Saturday, June 22, 2019

Austin Trip Reads

Time to spend a week in Austin for our team offsite, and thus time to read on airplanes! Here are the four books I finished this week plus one I read the day I came home:

Trust Exercise (by Susan Choi)

Part of Camp ToB. It's narratively playful and postmodern, with point of view changes and so much to discover between the lines. Still pondering the hidden meanings and looking forward to the discussion later this summer.

Eliza and Her Monsters (by Francesca Zappia)

Young adult novel about fandom and anxiety, which treats both with the utmost seriousness. Eliza is an artist who writes an insanely popular web comic, but her identity is secret and at school she is reclusive and anxious. Worlds inevitably collide, with moving results. I immediately picked up another book by Zappia...

Made You Up (by Francesca Zappia)

...whose main character is a high school student with schizophrenia. My notes just say "wow, wow, wow." Again, I ended up in tears by the end. These two books succeed where (sadly) Turtles All the Way Down fails.

Good Riddance (by Elinor Lipman)

A charming and funny romcom, but there is some transphobic and fatphobic language. Not a lot, but here's a content warning nonetheless.  A woman inherits her mother's yearbook and when it fails to "spark joy" she throws it out. It's discovered by a documentary filmmaker (of sorts) and suddenly, family secrets begin to be revealed.  Funny and unpredictable!

Three Laws Lethal (by David Walton)

Speculative fiction that I learned about from John Scalzi's Big Idea feature. It was a really fun page-turner!

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Friday, June 14, 2019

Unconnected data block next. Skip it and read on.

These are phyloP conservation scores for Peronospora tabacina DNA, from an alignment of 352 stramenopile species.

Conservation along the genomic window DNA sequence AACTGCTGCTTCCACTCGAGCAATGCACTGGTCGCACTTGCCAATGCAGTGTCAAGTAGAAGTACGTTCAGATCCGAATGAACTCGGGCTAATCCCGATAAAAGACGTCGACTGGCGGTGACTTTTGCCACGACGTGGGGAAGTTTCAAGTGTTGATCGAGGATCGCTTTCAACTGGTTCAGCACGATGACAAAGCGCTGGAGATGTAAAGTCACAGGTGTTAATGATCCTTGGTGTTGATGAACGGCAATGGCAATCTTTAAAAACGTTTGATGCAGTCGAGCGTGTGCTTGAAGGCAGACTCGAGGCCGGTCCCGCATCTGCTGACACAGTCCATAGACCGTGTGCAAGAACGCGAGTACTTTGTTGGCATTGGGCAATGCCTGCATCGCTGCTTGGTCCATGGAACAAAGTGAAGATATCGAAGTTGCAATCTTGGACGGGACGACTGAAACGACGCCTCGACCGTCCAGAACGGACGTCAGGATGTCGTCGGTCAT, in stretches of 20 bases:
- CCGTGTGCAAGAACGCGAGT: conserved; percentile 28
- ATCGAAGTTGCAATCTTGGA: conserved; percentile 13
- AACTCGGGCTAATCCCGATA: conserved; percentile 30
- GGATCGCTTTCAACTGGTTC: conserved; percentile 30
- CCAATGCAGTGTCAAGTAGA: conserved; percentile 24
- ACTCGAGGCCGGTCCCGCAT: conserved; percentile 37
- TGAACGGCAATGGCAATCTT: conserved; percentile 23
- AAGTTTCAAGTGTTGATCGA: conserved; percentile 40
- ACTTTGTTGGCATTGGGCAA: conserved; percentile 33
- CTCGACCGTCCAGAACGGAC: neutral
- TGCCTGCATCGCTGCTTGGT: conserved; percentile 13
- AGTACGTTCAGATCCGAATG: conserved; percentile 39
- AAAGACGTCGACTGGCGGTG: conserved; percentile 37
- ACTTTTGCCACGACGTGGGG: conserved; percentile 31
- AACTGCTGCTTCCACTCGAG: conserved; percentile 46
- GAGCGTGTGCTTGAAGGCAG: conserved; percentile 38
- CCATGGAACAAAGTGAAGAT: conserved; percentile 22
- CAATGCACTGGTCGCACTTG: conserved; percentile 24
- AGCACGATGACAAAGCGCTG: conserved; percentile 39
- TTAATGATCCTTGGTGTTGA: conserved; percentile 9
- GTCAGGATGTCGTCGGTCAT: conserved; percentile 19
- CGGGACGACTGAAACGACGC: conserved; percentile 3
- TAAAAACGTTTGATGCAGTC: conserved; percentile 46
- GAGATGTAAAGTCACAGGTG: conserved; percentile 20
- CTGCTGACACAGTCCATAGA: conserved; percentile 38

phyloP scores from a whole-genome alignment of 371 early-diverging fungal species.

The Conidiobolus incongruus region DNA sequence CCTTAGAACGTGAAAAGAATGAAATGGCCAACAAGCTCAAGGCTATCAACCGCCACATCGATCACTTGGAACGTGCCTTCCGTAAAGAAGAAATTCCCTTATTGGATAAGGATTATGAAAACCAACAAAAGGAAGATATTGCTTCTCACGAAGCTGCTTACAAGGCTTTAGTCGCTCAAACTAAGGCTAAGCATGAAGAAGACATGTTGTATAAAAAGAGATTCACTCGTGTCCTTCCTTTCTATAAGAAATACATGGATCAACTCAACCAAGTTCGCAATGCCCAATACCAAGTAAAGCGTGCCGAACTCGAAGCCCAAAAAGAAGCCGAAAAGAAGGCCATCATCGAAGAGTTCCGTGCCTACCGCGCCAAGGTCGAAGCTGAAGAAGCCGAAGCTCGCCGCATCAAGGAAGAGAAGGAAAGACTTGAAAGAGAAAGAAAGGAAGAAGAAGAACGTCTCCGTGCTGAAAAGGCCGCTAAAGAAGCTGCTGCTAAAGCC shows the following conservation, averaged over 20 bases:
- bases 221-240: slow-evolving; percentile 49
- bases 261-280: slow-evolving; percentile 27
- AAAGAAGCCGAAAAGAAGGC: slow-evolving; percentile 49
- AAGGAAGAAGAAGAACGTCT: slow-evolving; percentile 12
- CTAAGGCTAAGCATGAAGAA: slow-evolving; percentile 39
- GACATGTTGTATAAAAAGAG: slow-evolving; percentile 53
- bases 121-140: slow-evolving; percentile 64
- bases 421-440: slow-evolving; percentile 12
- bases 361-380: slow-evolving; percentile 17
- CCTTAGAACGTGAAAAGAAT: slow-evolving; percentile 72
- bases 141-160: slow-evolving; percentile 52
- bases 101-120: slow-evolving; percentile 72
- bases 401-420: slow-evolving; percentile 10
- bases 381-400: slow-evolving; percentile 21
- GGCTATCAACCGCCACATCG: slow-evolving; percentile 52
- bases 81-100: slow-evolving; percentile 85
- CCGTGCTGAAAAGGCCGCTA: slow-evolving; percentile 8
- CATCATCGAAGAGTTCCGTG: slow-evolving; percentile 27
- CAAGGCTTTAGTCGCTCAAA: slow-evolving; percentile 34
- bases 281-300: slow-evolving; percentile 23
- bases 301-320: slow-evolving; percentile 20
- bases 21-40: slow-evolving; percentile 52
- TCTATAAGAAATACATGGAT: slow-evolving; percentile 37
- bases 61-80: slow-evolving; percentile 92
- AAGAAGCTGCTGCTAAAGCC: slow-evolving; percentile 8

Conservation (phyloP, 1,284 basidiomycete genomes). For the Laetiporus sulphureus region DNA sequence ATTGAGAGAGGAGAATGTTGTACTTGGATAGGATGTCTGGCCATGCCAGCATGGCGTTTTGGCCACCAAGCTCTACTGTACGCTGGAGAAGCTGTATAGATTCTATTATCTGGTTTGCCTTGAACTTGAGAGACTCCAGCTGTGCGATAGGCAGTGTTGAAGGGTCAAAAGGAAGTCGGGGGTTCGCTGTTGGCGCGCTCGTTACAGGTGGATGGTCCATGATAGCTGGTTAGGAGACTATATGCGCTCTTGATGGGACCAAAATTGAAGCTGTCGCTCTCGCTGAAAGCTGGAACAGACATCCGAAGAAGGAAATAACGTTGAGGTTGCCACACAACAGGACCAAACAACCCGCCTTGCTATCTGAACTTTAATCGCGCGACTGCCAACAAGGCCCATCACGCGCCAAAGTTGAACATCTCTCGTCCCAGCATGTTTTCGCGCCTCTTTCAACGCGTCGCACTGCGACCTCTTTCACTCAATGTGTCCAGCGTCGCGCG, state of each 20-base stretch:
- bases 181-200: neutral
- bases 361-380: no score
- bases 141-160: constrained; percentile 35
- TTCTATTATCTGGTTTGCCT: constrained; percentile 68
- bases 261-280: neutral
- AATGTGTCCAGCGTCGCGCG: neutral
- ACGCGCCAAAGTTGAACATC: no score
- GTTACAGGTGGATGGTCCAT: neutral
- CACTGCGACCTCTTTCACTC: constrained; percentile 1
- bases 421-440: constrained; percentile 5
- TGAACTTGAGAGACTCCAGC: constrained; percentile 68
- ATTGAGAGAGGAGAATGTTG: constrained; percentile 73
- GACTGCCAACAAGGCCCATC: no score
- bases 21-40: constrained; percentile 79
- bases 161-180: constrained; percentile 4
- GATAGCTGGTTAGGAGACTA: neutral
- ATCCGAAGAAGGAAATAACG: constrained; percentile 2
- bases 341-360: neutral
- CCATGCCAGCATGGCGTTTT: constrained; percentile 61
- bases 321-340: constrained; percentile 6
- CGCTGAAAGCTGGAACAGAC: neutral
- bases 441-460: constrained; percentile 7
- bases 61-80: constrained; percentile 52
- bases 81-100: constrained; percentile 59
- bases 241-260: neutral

If, Then (by Karen Hope Day)

A fun, fast read about a town in the shadow of a dormant (or "dormant" volcano), four of the neighbors who live there, and what happens when they begin to peek into an alternate timeline and see another way their lives could have gone.

I enjoyed what the author is doing here, and I liked that the "primary" timeline of one character was different than the timeline of the others. Watching Sliding Doors I always thought of them as Good Helen and Bad Helen, and had a timeline I was rooting for. Same thing here.

My quibbles are mostly my inability to turn off my raging feminism: I was annoyed by Mark and didn't care about his white man paranoia and insecurity. Also I hated that one woman's "happy ending" involved dialing back her career to be a better mother. I loved the premise and characters though, and it was a fun page-turner overall.

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Monday, June 10, 2019

The Mother-In-Law (by Sally Hepworth)

Kind of a Big Little Lies-esque thriller about a woman who has a contentious relationship with her mother-in-law. When the mother-in-law is murdered, we wonder: who did it? Secrets are revealed and drama ensues. A fun little thriller with characters I liked (the mother-in-law herself especially) and an ending I enjoyed.

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Saturday, June 08, 2019

Daisy Jones & The Six (by Taylor Jenkins Reid)

A novel in the form of an oral history about a Fleetwood Mac-style band in the 70s, and in the summer edition of the Tournament of Books. (I started Bowlaway but it was too twee for me.)

I loved the format and overall enjoyed this, although I had an issue with the ending. Spoilers below:

The book seemed to suggest that Camila is just great, and I think it was a bridge too far to have her be so saintly to Daisy even as she was saying "I never want to see you again" (but only in a nice, kind, concerned way). And Daisy somehow thinks Camila is just great. Then comes the authorial intrusion, which makes no sense if this were a "real" oral history. That broke my suspension of disbelief.

Strangely, the core emotional beats reminded me of Fleabag which pulled off a similar ending perfectly. The problem here is that Camila is not God, but the book thinks she is. However, Camila was kind of a B, sorry about it!

I'm curious to see if anyone else has this take on it. Looks like I'll have to wait until June 26 for that discussion!

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